Jamal’s sons have taught him how to edit videos and everything that he needs to know about using the internet. These days he is on the lookout for someone who would help him make audiobooks. “It is a need of the hour. In India the younger generation finds it hard to read Urdu although they can understand it.”
When asked how his channel touches lives, he narrates another incident. “I had uploaded 4 videos of Jyoti Pande reciting ruba’iyat. A few days later I received a message from his brother who lives in the States, saying that these recitals are over 20 years old and no one in the family has them! He asked me, ‘Where did you get them from?’” he recollects. Jamal is also unknowingly a valuable source when it comes to literary research. “I get messages from people saying how some of my rare uploads helped them with their research work. Someone is working on Amir Khusrow. Another is exploring na’at … I just try to help them in whatever way I can,” he says.
Kunwar Mohinder Singh Bedi was a Sikh poet of Urdu known for his sense of humour that transcended political, religious correctness. “His son Karamjit Singh Bedi contacted me and said he wants Kunwar sahab’s recital videos that I uploaded, in order to release a DVD.”
Jamal admits his audience on YouTube largely comprises the older generation that has begun to feel the pinch of nostalgia. “Between 2007 and 2010, my channel was amongst the top 100 channels from India,” he mentions. Although he proudly talks about his relationship with Wajahat, Jamal still blames Indian cinema, particularly contemporary Bollywood, for short-changing the people. “These bawdy Bollywood numbers have taken over YouTube,” he laments, adding, “I never upload film music. Although my channel does have some 29 recordings of Mohammad Rafi sahab … they consist of his non-film singing and recitals.” Jamal also has a playlist of religious hymns and eulogies recited by singers like Noor Jehan, Nayyara Noor, Salma Agha and Talat Mehmood. “Okay, I do have film music but that’s only Begum Akhtar’s … and that too her ghazals, thumris and dadras because I wanted to collect them together,” he has an afterthought. Jamal says very few people are aware that Akhtar also sang ghazals in Bangla and Gujrati. “People found out once I put them up,” he adds.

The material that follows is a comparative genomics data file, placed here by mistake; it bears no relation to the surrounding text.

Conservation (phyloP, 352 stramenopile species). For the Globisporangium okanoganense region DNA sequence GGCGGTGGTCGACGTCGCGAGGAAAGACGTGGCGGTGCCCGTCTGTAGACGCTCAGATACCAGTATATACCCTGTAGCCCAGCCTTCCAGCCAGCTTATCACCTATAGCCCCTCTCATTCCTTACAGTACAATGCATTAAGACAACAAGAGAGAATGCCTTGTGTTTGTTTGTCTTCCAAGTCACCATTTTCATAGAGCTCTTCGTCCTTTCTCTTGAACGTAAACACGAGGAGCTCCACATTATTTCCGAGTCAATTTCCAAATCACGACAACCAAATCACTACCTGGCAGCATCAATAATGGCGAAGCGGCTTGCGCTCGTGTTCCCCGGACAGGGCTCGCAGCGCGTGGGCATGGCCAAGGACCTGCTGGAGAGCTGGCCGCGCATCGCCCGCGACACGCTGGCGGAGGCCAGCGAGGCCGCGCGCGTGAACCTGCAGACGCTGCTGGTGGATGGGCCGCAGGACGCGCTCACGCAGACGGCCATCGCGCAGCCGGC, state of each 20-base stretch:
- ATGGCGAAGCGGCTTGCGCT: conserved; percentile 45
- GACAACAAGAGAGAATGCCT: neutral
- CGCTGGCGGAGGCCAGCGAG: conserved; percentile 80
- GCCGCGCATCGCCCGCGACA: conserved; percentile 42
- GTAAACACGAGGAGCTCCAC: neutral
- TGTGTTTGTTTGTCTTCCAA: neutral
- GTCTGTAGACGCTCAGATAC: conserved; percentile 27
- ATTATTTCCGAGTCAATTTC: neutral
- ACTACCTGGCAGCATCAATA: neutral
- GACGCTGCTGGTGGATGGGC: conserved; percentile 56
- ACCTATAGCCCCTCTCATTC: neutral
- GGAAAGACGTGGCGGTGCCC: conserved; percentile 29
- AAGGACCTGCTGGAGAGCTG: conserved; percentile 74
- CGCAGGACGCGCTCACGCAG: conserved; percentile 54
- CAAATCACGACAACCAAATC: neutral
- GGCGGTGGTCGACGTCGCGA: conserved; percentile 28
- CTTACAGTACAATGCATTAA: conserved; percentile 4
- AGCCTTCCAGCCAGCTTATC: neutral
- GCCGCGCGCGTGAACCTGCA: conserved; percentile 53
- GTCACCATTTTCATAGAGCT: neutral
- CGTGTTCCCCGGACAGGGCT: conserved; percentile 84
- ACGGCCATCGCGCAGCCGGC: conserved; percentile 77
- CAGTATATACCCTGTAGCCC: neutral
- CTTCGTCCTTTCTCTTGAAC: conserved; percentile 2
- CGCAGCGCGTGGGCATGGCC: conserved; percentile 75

In uploading hours and hours of footage from different TV shows, age-old cassettes and live shows, Jamal must have encountered issues of copyrights. According to the art maven, the issue of copyrights is a little problematic. “For instance, there is a Qateel Shifai ghazal or an Ahmed Faraz ghazal that someone has sung in either India or Pakistan. Naturally a recording company would own the rights to that song … but what about videos of poets reciting these pieces at mushairas themselves? I have lost many of my videos of Faraz, Obaidullah Aleem, Shameem Jaipuri, Santosh Anand and countless others.”
There are only a handful of people who come to the mind when you think of those who took up archiving as a personal project and their collections gained fame. Pakistan’s Lutfullah Khan is one such individual. But there’s a problem. None of his possessions are available for 24/7 public access. “It’s the same in India. They will let their collections rot in the store but will never let others benefit from them,” he says. According to Jamal there are several such families in Lucknow that own a considerable amount of such material. “But they revere them so much that they won’t touch them.”
He feels there are many who don’t know the historical importance of these recordings. “I had this friend in Lucknow, Shaukat Chaudhary sahab. He was associated with national radio at one point. He used to record mushairas held around the city. After retirement he started a modest company and used to sell the CDs,” he says, adding, “He himself once told me that he has 2 rooms full of tapes.” Chaudhary always promised Jamal of giving him his collection. “After his death, I inquired from his son who said only eight months ago he sold the entire collection at the hands of a scrap dealer.”
Published in The Express Tribune, April 1st, 2016.